He served as the top enlisted man on a 5,500 sailor nuclear powered aircraft carrier, serving as the key enlisted leader and manager for the ship’s captain. He would later build and lead his own charter school.
It wasn’t long after his 1968 high school graduation that Charles “Chuck” Baldwin walked into the Navy recruiter’s office.
Beginning with basic training at Great Lakes Naval Station near Chicago, the Navy taught him that initiative and willingness to learn translates to rank and greater responsibility. It’s a lesson held close to his heart during 25 years of service.
His journey up the chain of command to chief petty officer, master chief, command master chief of CVN 69 USS Dwight D. Eisenhower, and one of the finalist candidates for Master Chief Petty Officer of the Navy, is a testament to his leadership and management skills.
Fewer than two percent reach the Navy’s top enlisted rank. Only a small percentage of those reach leadership at the command level, and fewer still are considered for the highest enlisted role in the entire Navy. The Navy’s reliance on its chiefs was summed up in the September 2005 exhortation by Admiral Mike Mullen, Chief of Naval Operations, in the Navy Times, “Chiefs, Run the Navy.”
Still in his early 40s after a successful career, Baldwin looked forward to creating a second career on land. After leaving the Navy in 1993, his decision to continue teaching led to his hiring as an ROTC instructor, later serving as a public school principal.
Within 10 years he decided to build and lead his own school and served as commandant of Delaware’s first military affiliated public charter school, the Delaware Military Academy. Not in an existing building — but in a new, dedicated school, which required raising $12 million, establishing a curriculum and hiring instructors, many of whom were military veterans. Today the school is thriving with a long waiting list of applicants.
Baldwin later served as president of the Charter School of Wilmington, one of the first independently operated public schools in the United States, established in 1996 with a focus on mathematics and science until his retirement in 2013. He was most recently instrumental in the 2015 creation of the First State Military Academy in Clayton, Del., which is affiliated with the U.S. Marine Corps.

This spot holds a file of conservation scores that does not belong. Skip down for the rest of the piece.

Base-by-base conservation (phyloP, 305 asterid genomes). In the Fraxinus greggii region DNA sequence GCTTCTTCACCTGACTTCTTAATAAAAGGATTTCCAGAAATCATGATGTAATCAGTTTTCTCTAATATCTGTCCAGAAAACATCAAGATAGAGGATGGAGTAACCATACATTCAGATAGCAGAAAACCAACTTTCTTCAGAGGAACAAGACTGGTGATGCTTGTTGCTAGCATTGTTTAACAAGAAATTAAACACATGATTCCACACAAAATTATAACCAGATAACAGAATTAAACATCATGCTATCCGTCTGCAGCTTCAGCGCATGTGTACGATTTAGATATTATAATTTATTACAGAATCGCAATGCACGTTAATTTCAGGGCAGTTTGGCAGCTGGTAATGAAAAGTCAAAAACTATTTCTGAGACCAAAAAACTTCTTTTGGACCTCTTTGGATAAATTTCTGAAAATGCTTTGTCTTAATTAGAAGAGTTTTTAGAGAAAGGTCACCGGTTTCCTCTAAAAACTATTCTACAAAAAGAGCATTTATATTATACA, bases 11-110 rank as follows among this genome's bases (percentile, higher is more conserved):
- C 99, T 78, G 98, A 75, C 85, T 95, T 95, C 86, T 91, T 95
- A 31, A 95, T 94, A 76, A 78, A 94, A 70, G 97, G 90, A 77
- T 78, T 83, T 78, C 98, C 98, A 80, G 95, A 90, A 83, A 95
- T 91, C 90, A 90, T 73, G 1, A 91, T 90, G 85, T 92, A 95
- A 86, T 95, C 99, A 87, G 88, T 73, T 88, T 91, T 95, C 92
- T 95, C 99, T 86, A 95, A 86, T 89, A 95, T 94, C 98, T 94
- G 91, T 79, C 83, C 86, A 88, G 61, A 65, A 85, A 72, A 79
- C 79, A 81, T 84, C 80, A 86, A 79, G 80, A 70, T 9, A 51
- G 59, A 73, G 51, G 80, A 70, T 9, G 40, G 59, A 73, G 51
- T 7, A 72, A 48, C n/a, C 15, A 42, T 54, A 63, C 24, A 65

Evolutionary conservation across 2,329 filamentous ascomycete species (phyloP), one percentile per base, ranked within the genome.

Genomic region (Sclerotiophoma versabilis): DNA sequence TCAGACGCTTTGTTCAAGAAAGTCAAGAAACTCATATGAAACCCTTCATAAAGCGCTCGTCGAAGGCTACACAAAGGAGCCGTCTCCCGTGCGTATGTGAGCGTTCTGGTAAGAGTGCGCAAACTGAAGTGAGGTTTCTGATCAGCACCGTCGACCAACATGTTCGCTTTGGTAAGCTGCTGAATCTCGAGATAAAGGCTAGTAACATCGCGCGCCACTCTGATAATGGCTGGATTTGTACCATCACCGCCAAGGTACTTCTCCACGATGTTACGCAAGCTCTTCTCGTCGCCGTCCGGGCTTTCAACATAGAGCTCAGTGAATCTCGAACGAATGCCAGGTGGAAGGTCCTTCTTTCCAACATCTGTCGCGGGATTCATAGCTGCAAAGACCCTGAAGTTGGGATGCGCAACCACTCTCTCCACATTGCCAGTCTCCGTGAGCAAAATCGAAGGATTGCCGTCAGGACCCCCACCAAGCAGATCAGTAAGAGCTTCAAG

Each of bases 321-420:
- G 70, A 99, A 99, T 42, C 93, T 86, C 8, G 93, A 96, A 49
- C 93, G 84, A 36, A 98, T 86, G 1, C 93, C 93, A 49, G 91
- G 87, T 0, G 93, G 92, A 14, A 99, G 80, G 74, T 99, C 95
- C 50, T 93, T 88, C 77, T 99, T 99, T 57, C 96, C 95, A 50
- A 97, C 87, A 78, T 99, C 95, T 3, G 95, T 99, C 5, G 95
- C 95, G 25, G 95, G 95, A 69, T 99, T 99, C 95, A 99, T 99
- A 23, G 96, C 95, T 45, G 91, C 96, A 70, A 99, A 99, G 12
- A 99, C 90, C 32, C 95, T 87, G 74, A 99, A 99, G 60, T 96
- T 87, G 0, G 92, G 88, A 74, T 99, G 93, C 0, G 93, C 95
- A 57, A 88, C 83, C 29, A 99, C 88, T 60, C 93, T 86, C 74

His book, based on his Navy and educational experience and a master’s degree in school leadership and instruction, is geared to the veteran wanting to become a classroom teacher, whether in the private or public sector. Its 10 Deckplate Leadership (DPL) lessons not only apply to schools but to the corporate world as well.
He also serves as a member of the Delaware Commission of Veterans Affairs and is a board member of the Friends of Delaware Veterans, Inc., the official fundraising organization of the Delaware Veterans Trust Fund. The Trust Fund was created to assist honorably-discharged veterans of all generations in financial emergency. It provides a one-time, hand up for veterans residing in Delaware.
In a remarkable continuation of his career-long leadership, Baldwin is donating the proceeds of “Carrier to Classroom,” to the Veterans Trust Fund.
Outstanding AmeriCorps opportunity for Military Members, Veterans or immediate military family members.
The next program begins on October 2, 2017 and we seeking out 15 members for this award winning program.
Working as a part of a team, you will perform a variety of conservation activities including: Trail Maintenance, Invasive Species identification and eradication, and park based service projects.
You will gain education, certifications, and hands on training in the natural resources field.
FBI fingerprint background investigation is required, provided by the program at no cost to participants. Must be 18 years of age or older.
Program term October 2, 2017 – August 31, 2018.
Positions available on teams located statewide.
- Stipend of $522.80 every two weeks
- Medical, Dental and Vision insurance
- Child care assistance available
- National Service Trust Education Award upon successful completion = $5,800
- Outstanding Training and job skills experience
- Admission to all Delaware State Parks
POC FOR QUESTIONS:
Karen Minner CIG, CPSI
Veterans Conservation Corps – AmeriCorps Program Director
Delaware State Parks
UPCOMING EVENT to consider attending, if you are:
1) Anyone representing a VSO, whether full time staff or even local volunteers.
2) Anyone from the business community with “Veteran” or “Military” “Affairs” in their job title. Also those from businesses that support the Veteran community whether it’s through hiring initiatives or fundraising/donations. Human Resource Managers or Owners/Executives.
3) Anyone representing local/state/federal governmental organizations that support Veterans. Or elected officials.
We see this event as part professional/leadership development and part networking or forum for collaboration amongst VSOs and Businesses. The speakers and moderated panel will discuss the evolving veteran landscape and actionable ideas and best practices that attendees can take back to their respective organizations.
SEE FLYER FOR FULL DETAILS. Please make sure to RSVP in the Eventbrite link and let me know if you have any questions!
POC FOR QUESTIONS:
Corey Mulholland, CPFA